Text description provided by the architects. Designed by VEDEA - Véronique Descharrières Architecte and LLA Lionel Leotardi Architecture, the Villa Béa is located on a private parcel in the village of Tassin-la-Demi-Lune, near Lyon, France. As a pavilion set in a garden, its integration into the wooded surroundings is accentuated by neighboring historical edifices and impressive centenary trees.
The adjacent buildings encircling the roughly 3,000 m² sites shield it from having direct access to the public streets and give the parcel a secluded quality. A metal enclosure borders the property limits and prevents direct sight lines to the interior of the site. This allows the new house to take advantage of its intimate setting and open onto the wooded area.
The Villa Béa consists of adjoining rectangular volumes of 6 m x 16.5 m, organized in an L-shaped configuration. This layout emphasizes the private nature of the house, in addition to reinforcing the concept of creating a house with a singular architectural reading. The project’s architectural identity is primarily attributed to its linear thermo-lacquered structural steel framework, which sits on piloti-type foundations in order to prevent damage to the root structures of the surrounding trees.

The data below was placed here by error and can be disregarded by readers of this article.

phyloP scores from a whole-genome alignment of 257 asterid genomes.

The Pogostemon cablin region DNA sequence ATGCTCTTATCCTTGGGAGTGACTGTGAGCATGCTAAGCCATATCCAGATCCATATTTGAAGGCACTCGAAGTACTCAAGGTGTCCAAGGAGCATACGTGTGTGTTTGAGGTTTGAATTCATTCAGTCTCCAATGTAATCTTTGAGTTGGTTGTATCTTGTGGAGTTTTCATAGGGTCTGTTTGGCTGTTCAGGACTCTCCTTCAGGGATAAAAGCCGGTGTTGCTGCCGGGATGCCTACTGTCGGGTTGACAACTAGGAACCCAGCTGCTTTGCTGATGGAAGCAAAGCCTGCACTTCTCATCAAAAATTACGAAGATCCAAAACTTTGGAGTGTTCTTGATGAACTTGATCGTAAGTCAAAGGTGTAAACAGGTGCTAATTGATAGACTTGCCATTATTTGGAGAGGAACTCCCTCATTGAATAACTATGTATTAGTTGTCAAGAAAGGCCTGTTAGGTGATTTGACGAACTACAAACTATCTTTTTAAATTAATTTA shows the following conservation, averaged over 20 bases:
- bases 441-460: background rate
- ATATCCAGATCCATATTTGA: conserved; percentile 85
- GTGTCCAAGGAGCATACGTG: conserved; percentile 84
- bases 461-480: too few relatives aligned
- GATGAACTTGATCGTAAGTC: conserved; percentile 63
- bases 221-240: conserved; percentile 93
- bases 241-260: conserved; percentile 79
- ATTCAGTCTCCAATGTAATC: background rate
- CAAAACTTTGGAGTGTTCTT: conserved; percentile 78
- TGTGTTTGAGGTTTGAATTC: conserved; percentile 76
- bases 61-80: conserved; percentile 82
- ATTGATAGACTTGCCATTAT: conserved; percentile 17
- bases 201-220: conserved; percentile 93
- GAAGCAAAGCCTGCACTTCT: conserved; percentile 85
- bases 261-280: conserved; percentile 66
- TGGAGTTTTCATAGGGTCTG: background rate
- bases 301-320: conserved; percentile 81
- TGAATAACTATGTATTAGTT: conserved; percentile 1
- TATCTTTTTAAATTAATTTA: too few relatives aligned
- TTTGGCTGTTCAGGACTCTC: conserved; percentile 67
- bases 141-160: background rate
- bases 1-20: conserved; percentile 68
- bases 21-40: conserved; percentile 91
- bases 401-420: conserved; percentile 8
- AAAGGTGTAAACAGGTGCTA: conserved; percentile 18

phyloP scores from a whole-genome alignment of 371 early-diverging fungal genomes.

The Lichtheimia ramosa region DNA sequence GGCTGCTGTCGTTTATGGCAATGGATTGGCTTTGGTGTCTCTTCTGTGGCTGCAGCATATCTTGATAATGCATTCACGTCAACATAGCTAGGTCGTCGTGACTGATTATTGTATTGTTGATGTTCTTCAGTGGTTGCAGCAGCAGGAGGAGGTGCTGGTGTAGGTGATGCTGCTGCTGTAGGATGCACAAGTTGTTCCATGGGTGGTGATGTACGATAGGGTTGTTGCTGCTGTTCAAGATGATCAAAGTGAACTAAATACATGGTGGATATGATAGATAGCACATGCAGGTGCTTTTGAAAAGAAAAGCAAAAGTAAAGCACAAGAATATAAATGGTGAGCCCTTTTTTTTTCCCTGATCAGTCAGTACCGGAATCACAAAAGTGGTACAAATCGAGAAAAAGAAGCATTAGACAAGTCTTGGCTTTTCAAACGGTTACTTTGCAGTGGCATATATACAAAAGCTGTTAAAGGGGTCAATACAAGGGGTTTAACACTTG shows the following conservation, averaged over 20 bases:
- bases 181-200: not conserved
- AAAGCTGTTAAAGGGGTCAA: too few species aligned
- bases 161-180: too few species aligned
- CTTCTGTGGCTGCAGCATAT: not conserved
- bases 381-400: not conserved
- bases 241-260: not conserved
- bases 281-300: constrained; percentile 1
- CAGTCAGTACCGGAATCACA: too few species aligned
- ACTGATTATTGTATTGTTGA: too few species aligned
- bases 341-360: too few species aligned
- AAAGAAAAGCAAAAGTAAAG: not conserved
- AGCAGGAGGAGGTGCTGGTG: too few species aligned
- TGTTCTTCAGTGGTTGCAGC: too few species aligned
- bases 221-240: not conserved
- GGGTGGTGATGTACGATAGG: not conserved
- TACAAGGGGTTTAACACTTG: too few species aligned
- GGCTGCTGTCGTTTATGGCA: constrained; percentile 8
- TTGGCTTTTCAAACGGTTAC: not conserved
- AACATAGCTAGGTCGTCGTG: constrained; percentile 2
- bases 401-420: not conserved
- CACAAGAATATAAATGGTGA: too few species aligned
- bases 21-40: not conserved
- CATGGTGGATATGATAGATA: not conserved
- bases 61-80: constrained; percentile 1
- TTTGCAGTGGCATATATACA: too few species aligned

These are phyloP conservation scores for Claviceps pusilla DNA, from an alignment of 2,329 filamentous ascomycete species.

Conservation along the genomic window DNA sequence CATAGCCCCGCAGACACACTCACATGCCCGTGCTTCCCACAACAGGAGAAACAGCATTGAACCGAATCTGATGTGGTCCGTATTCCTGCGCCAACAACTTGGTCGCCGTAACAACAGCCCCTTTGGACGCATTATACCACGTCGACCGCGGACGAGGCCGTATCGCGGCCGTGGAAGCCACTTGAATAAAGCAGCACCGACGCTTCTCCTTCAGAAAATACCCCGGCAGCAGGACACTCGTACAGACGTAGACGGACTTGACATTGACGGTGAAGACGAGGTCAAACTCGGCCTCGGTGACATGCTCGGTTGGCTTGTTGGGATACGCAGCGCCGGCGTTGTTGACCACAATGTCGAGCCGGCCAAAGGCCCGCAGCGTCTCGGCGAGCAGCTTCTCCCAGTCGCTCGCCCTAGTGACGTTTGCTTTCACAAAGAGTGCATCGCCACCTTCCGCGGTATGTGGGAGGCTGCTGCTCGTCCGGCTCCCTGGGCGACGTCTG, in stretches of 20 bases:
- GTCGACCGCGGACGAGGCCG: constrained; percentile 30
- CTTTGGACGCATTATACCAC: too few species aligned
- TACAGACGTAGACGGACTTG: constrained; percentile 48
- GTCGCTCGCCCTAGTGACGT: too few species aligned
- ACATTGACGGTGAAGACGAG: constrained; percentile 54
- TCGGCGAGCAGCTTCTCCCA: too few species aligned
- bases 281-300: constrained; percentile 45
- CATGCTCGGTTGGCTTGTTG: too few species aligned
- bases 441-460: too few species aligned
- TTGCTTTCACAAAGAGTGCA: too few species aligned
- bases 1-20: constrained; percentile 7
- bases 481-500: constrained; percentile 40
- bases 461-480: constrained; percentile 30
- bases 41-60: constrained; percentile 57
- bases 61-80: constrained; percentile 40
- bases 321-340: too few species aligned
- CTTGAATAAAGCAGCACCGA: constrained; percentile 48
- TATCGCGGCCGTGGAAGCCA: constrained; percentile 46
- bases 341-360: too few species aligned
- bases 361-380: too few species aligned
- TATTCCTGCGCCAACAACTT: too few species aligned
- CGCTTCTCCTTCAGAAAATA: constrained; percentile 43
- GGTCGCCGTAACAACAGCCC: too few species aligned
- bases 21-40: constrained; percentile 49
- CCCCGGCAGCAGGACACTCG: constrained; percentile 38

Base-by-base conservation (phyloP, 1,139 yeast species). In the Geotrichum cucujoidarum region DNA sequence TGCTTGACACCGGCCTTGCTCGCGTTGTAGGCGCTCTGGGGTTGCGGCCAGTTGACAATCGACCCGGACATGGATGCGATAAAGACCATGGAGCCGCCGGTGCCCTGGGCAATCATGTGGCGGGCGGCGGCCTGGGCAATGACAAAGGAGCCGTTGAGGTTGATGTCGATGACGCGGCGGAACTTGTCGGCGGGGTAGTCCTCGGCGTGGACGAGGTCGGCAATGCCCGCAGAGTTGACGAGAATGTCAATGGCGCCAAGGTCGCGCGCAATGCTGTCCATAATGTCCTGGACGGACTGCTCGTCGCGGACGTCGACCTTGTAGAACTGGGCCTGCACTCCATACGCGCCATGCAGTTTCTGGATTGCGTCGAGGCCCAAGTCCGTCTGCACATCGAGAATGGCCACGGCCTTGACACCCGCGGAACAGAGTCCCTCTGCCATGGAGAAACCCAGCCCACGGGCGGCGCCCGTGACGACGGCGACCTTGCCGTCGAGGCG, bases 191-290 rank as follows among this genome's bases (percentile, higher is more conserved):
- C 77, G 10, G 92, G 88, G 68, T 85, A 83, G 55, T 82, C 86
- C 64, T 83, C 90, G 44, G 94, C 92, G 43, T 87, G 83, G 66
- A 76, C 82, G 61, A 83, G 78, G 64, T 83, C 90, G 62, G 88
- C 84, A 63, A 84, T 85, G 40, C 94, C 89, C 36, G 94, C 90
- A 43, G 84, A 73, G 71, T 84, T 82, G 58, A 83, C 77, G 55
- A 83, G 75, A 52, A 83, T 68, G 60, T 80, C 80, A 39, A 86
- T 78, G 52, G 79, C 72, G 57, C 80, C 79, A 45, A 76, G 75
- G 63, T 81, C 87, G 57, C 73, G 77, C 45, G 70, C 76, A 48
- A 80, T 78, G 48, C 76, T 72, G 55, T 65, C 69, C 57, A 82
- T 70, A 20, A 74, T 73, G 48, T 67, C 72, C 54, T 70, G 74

The mechanically welded assembly, which serves as a large overhang and shading device, liberates the façade from columns and creates a protected exterior walkway in front of the large glazed surfaces that provide panoramic views of the site.
The metallic envelope is coated in a uniform finish that heightens the sculptural dimension of the steel structure. This perception is reinforced via architectural details that conceal joints, mechanical equipment, and lighting fixtures.
Primary living spaces such as the main bedroom, living room, and kitchen are located along the glazed façades, with service and secondary zones situated at the back of the house. The drop-ceiling and the floor surfaces incorporate a hydraulic radiant thermal regulation system adapted to the morphology and to the structure of the house and is also hidden in recesses so as to preserve the uniform spatial reading.